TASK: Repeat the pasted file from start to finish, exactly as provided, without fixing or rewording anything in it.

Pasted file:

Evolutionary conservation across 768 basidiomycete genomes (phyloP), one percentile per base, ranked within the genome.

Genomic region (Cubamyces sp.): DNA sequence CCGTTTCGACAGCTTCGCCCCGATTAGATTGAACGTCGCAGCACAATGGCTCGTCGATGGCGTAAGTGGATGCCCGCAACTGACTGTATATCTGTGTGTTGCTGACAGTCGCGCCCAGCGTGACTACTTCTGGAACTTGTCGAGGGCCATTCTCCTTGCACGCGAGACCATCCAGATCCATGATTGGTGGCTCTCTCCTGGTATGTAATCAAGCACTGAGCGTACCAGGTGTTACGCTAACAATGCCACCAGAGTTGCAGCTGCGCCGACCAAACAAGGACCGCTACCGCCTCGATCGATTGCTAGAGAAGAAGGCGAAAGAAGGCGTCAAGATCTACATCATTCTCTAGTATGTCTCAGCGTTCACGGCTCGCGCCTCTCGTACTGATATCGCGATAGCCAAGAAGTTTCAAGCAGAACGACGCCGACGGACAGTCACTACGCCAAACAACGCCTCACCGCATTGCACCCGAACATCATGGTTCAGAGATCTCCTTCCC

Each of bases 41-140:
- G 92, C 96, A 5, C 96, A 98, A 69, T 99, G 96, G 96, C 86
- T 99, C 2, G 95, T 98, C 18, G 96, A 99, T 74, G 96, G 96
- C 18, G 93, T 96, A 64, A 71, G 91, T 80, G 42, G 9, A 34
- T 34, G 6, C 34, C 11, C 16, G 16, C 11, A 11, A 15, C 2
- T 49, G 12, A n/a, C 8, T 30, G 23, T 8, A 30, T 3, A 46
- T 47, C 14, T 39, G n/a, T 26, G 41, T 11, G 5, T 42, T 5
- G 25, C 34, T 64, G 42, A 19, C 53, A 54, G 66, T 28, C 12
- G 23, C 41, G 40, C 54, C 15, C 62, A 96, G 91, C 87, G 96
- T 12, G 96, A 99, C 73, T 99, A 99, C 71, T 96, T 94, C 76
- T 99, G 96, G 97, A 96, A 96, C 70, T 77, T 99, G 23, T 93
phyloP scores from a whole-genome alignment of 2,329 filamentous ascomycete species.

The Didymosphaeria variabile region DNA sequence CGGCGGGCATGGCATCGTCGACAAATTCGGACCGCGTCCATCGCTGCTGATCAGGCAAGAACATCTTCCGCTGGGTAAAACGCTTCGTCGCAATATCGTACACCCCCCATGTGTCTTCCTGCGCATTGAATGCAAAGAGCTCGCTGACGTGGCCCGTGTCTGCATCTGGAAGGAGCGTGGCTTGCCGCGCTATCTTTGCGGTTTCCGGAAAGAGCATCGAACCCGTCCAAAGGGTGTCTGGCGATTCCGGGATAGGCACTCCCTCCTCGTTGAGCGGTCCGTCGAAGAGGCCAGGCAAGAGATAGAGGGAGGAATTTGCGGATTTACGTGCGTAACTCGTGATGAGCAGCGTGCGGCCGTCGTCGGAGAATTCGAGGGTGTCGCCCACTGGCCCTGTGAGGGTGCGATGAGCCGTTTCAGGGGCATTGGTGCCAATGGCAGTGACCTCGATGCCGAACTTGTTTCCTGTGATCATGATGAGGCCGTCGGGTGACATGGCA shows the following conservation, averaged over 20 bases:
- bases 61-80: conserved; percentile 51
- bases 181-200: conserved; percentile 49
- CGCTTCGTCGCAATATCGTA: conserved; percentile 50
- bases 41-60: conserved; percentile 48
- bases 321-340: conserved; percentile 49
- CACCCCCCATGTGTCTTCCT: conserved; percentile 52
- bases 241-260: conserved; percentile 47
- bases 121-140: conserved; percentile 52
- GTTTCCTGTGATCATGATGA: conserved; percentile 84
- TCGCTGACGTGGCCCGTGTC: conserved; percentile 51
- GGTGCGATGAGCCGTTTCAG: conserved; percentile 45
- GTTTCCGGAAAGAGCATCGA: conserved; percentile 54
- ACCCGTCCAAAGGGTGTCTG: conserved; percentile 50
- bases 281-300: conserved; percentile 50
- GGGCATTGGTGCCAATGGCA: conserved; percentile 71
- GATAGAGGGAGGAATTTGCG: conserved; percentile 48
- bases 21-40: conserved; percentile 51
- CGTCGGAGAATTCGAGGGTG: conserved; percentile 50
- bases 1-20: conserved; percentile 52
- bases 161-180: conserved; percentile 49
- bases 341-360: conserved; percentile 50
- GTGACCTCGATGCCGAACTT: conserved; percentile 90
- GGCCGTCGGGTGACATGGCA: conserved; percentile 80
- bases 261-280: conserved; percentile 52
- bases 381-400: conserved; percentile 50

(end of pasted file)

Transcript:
Evolutionary conservation across 768 basidiomycete genomes (phyloP), one percentile per base, ranked within the genome.

Genomic region (Cubamyces sp.): DNA sequence CCGTTTCGACAGCTTCGCCCCGATTAGATTGAACGTCGCAGCACAATGGCTCGTCGATGGCGTAAGTGGATGCCCGCAACTGACTGTATATCTGTGTGTTGCTGACAGTCGCGCCCAGCGTGACTACTTCTGGAACTTGTCGAGGGCCATTCTCCTTGCACGCGAGACCATCCAGATCCATGATTGGTGGCTCTCTCCTGGTATGTAATCAAGCACTGAGCGTACCAGGTGTTACGCTAACAATGCCACCAGAGTTGCAGCTGCGCCGACCAAACAAGGACCGCTACCGCCTCGATCGATTGCTAGAGAAGAAGGCGAAAGAAGGCGTCAAGATCTACATCATTCTCTAGTATGTCTCAGCGTTCACGGCTCGCGCCTCTCGTACTGATATCGCGATAGCCAAGAAGTTTCAAGCAGAACGACGCCGACGGACAGTCACTACGCCAAACAACGCCTCACCGCATTGCACCCGAACATCATGGTTCAGAGATCTCCTTCCC

Each of bases 41-140:
- G 92, C 96, A 5, C 96, A 98, A 69, T 99, G 96, G 96, C 86
- T 99, C 2, G 95, T 98, C 18, G 96, A 99, T 74, G 96, G 96
- C 18, G 93, T 96, A 64, A 71, G 91, T 80, G 42, G 9, A 34
- T 34, G 6, C 34, C 11, C 16, G 16, C 11, A 11, A 15, C 2
- T 49, G 12, A n/a, C 8, T 30, G 23, T 8, A 30, T 3, A 46
- T 47, C 14, T 39, G n/a, T 26, G 41, T 11, G 5, T 42, T 5
- G 25, C 34, T 64, G 42, A 19, C 53, A 54, G 66, T 28, C 12
- G 23, C 41, G 40, C 54, C 15, C 62, A 96, G 91, C 87, G 96
- T 12, G 96, A 99, C 73, T 99, A 99, C 71, T 96, T 94, C 76
- T 99, G 96, G 97, A 96, A 96, C 70, T 77, T 99, G 23, T 93
phyloP scores from a whole-genome alignment of 2,329 filamentous ascomycete species.

The Didymosphaeria variabile region DNA sequence CGGCGGGCATGGCATCGTCGACAAATTCGGACCGCGTCCATCGCTGCTGATCAGGCAAGAACATCTTCCGCTGGGTAAAACGCTTCGTCGCAATATCGTACACCCCCCATGTGTCTTCCTGCGCATTGAATGCAAAGAGCTCGCTGACGTGGCCCGTGTCTGCATCTGGAAGGAGCGTGGCTTGCCGCGCTATCTTTGCGGTTTCCGGAAAGAGCATCGAACCCGTCCAAAGGGTGTCTGGCGATTCCGGGATAGGCACTCCCTCCTCGTTGAGCGGTCCGTCGAAGAGGCCAGGCAAGAGATAGAGGGAGGAATTTGCGGATTTACGTGCGTAACTCGTGATGAGCAGCGTGCGGCCGTCGTCGGAGAATTCGAGGGTGTCGCCCACTGGCCCTGTGAGGGTGCGATGAGCCGTTTCAGGGGCATTGGTGCCAATGGCAGTGACCTCGATGCCGAACTTGTTTCCTGTGATCATGATGAGGCCGTCGGGTGACATGGCA shows the following conservation, averaged over 20 bases:
- bases 61-80: conserved; percentile 51
- bases 181-200: conserved; percentile 49
- CGCTTCGTCGCAATATCGTA: conserved; percentile 50
- bases 41-60: conserved; percentile 48
- bases 321-340: conserved; percentile 49
- CACCCCCCATGTGTCTTCCT: conserved; percentile 52
- bases 241-260: conserved; percentile 47
- bases 121-140: conserved; percentile 52
- GTTTCCTGTGATCATGATGA: conserved; percentile 84
- TCGCTGACGTGGCCCGTGTC: conserved; percentile 51
- GGTGCGATGAGCCGTTTCAG: conserved; percentile 45
- GTTTCCGGAAAGAGCATCGA: conserved; percentile 54
- ACCCGTCCAAAGGGTGTCTG: conserved; percentile 50
- bases 281-300: conserved; percentile 50
- GGGCATTGGTGCCAATGGCA: conserved; percentile 71
- GATAGAGGGAGGAATTTGCG: conserved; percentile 48
- bases 21-40: conserved; percentile 51
- CGTCGGAGAATTCGAGGGTG: conserved; percentile 50
- bases 1-20: conserved; percentile 52
- bases 161-180: conserved; percentile 49
- bases 341-360: conserved; percentile 50
- GTGACCTCGATGCCGAACTT: conserved; percentile 90
- GGCCGTCGGGTGACATGGCA: conserved; percentile 80
- bases 261-280: conserved; percentile 52
- bases 381-400: conserved; percentile 50